Citi’s Fed contingency plan

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Revenue growth exceeded expectations at Citigroup, with a hat tip to credit cards. Now the question becomes whether the Federal Reserve’s anticipated rate cut throws a wrench into things.

Citi, which kicked off second-quarter earnings season among banks, said Monday that total revenue grew 2% from a year earlier to $18.8 billion. That beat Sandler O’Neill’s estimate of 1%. Credit card revenue led the way, climbing 4% to $4.9 billion. International revenue also contributed, rising 4% to $3.3 billion. Those results helped compensate for weak trading revenue and fueled net income growth of 7% to $4.8 billion.

But the Fed’s likely rate cut threatens Citi’s net interest income, which is far bigger and growing faster than its fee-income businesses. It’s an issue that all banks will face this year — what steps should they take to protect profits and margins against falling interest rates, said Gerard Cassidy, an analyst at RBC Capital Markets.

The largest banks “have different levers they can pull, including lowering deposit rates when the Fed cuts,” Cassidy said.

Indeed, Ally Financial and Goldman Sachs in late June cut consumer deposit rates. And Citigroup hinted at that possibility — Chief Financial Officer Mark Mason told analysts on a conference call that “I would imagine that, over time, with clarity on the direction” of overall interest rate movement, Citi will lower deposit rates.

Net interest income growth has already begun flattening at Citi, as the Fed has not raised the federal funds rate since December and deposit competition has heated up, forcing Citi to pay higher rates to account holders. Citi’s net interest margin dropped 5 basis points to 2.67% from March 31 to June 30. As a result, net interest income was $11.9 billion in the second quarter, up only 2% from the previous quarter compared with 10% year over year.

If anything, having an excuse to tighten the reins on deposit costs is a silver lining to the shift in monetary policy, said Marty Mosby, an analyst at Vining Sparks. Most big banks delayed paying higher deposit rates after the Fed began its series of rate hikes, in order to build a wider profit-margin spread as loan rates rose. These banks only recently have begun raising deposit rates.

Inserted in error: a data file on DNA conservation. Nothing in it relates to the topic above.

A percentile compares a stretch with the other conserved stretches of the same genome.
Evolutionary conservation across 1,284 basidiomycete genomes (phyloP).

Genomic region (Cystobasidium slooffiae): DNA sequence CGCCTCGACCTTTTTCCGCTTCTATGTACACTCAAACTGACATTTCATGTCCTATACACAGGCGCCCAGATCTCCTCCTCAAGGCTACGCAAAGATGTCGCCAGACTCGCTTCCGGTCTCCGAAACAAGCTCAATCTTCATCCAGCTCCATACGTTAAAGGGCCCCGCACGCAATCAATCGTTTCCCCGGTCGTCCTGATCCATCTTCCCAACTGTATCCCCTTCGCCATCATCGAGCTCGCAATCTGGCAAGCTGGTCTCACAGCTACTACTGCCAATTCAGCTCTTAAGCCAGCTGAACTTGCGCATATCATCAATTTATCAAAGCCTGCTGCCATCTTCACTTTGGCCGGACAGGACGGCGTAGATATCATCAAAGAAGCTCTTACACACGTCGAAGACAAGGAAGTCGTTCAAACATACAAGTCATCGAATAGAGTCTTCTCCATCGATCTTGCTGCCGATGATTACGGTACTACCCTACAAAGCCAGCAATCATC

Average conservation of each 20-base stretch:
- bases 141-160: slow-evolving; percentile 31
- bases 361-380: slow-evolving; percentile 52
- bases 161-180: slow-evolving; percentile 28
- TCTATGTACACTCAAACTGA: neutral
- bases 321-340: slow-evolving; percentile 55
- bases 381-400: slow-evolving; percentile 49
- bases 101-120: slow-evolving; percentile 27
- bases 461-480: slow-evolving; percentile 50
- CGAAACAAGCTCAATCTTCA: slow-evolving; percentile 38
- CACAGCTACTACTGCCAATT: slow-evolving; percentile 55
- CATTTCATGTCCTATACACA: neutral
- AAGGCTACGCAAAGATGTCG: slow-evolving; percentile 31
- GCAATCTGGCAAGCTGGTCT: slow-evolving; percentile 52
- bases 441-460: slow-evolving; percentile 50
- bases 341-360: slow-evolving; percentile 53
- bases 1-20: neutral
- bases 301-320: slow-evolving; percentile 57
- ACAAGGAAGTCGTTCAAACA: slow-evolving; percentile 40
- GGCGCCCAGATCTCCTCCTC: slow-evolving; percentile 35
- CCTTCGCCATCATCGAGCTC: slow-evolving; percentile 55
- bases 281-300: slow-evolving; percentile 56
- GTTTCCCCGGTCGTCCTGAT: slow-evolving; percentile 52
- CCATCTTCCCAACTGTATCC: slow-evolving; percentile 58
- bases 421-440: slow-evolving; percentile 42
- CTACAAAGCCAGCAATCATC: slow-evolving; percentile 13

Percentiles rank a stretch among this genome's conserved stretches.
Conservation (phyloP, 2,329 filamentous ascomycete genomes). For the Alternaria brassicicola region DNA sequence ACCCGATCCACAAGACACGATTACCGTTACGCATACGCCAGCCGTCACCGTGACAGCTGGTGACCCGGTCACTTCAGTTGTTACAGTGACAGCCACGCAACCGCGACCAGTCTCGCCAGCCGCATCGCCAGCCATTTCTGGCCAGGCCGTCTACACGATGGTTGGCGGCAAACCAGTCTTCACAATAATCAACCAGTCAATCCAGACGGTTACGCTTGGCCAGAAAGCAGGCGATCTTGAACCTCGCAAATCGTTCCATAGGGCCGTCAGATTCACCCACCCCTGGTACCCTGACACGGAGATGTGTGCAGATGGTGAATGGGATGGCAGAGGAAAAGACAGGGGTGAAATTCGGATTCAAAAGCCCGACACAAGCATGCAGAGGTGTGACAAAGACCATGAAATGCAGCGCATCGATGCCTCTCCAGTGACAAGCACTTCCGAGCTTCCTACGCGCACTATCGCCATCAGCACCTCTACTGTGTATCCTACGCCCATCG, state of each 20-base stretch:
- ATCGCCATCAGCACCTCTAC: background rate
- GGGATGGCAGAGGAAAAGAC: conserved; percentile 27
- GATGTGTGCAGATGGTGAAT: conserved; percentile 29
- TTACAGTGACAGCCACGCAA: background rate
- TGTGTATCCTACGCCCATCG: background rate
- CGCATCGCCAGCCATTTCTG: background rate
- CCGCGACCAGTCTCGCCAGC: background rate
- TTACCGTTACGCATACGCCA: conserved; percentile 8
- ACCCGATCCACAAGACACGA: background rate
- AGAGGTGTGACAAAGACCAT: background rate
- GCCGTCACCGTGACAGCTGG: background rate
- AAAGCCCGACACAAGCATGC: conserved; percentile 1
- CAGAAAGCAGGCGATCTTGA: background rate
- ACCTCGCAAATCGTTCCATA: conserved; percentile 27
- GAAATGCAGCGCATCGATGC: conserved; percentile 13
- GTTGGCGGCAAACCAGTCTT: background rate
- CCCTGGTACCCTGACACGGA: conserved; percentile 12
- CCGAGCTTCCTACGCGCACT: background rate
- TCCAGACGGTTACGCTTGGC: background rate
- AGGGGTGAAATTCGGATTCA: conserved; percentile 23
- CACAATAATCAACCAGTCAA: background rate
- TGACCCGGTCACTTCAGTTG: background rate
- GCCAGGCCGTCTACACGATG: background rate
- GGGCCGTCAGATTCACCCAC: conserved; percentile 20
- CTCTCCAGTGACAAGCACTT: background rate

“Since big banks just raised rates, they have the ability to lower rates faster” than other banks, Mosby said.

Deposits have been growing rapidly at Citi. It added $2 billion of deposits in the quarter, largely due to a new strategy of persuading existing credit card customers to open savings or checking accounts through digital channels.

“A good portion of the deposit growth we achieved was outside of our six markets” where Citi operates retail branches, Mason said during the call.

Citi’s strategy also includes cutting noninterest expenses. Adding new customers through mobile and online channels has the additional benefit of being less expensive, CEO Michael Corbat said during the call.

“The faster we can continue to drive digital adoption and mobile usage, we know that it’s cheaper,” Corbat said.

Noninterest expense fell 2% to $10.5 billion, as technology investments helped improve efficiency. As a result of the tech-related improvements, Mason said Citi is likely to hit the high end of its $500 million-$600 million range of estimated cost savings this year.

Finally, Citi can improve its earnings per share by continuing to return capital to shareholders. Citi estimates it will return about $62.3 billion to shareholders over a three-year period ending this year through dividends and buybacks. Buybacks reduce outstanding common shares, which in turn improves earnings, Mosby said.

In fact, now that many large banks received passing grades last month in the first round of the Fed’s stress tests, some banks may look to accelerate their pace of dividends and stock repurchases, Mosby said.

“That’s an innate momentum embedded in all of the large and regional banks,” Mosby said. “All banks have the ability to generate that benefit.”

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Interest rates Net interest margin Deposits Earnings Consumer banking Michael Corbat Citigroup Federal Reserve